The International Monetary Fund estimated last year that Syria’s economy had shrunk by 57 percent during the conflict and its manufacturing sector by 77 percent.
The city’s “liberation” was “history in the making and worthy of more than the word ‘congratulations’,” he said in a video posted on the presidency’s official social media accounts.
There can be no military solution to the conflict and the focus should be on an inclusive Syrian-led political dialogue, MEA spokesperson Vikas Swarup told media here.
The defence ministry in Moscow said that Syrian authorities had guaranteed the safety of the rebels leaving the city and confirmed preparations were underway.
As innocent civilians continue to suffer the worst kind of repression, people from across the world express anguish and offer their silent prayers on social media to whoever cares to listen.
“It’s like you are fighting modern warfare with a sword. Bravery can only take you so far,” a Syrian opposition figure said. “It’s a complete failure of whoever is interested in seeing us win.”
In the midst of a bloodbath, people in Aleppo continue to have access to the Internet. Despite the airstrikes, despite the monumental infrastructural damage, civilians are tweeting and posting ‘last message’ videos.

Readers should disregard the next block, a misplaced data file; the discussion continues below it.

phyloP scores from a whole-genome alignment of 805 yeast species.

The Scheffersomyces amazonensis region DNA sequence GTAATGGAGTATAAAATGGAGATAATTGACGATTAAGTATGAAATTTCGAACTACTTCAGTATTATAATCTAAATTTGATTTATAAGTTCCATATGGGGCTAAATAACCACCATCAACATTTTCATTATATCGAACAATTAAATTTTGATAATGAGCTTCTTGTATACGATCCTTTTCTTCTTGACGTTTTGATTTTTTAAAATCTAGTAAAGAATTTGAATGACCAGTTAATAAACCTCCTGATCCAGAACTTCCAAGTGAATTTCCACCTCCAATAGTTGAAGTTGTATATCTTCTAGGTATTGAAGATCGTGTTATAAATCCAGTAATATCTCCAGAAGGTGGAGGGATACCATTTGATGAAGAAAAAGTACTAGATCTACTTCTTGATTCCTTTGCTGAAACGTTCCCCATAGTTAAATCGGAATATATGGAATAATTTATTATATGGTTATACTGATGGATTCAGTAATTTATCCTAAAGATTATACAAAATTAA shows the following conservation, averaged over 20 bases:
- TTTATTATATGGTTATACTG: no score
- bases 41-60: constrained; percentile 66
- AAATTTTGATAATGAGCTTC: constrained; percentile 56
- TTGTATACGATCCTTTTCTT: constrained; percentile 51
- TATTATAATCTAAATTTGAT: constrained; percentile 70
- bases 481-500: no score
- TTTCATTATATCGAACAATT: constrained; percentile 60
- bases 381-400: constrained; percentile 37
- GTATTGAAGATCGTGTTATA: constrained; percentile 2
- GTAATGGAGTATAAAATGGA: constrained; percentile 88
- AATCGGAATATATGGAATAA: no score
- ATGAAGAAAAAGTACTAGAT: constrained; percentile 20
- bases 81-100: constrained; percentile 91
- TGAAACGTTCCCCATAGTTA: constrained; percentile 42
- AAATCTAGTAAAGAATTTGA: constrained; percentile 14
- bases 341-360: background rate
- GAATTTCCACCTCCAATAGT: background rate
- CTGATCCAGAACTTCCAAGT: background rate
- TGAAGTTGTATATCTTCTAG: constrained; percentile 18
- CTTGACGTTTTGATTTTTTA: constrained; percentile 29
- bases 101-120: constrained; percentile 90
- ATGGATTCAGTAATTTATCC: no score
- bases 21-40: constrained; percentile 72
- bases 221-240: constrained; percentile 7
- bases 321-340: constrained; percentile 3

People in eastern Aleppo were packing their bags and burning personal possessions as they prepared to leave, fearing looting by the Syrian army and its Iranian-backed militia allies.
“We have also been informed that pro-government forces have been entering civilian homes and killing those individuals found inside,” Colville added.
Capt. Abdel-Salam Abdel-Razek of the rebel Nour el-Din el-Zinki faction says the future of the city of Aleppo is to be negotiated during this humanitarian pause, which the rebels want the United Nations to monitor.
A surge of violence that erupted on April 22 has left more than 270 people dead in the divided northern city and undermined efforts to revive peace negotiations.
German government spokesman Steffen Seibert told a news conference the destruction was targeted and therefore constituted the “murder of a huge number of civilians”.
Rebel rocket and artillery fire on government-held neighbourhoods killed 18 civilians, the Syrian Observatory for Human Rights said.
The Britain-based Syrian Observatory for Human Rights said the fighting between IS and government forces is concentrated in areas east of the town of Khanaser
The army entered the village of al-Tamura located on high ground above the towns of Anadan, Hayan and Haritan that have been heavily bombed in recent days.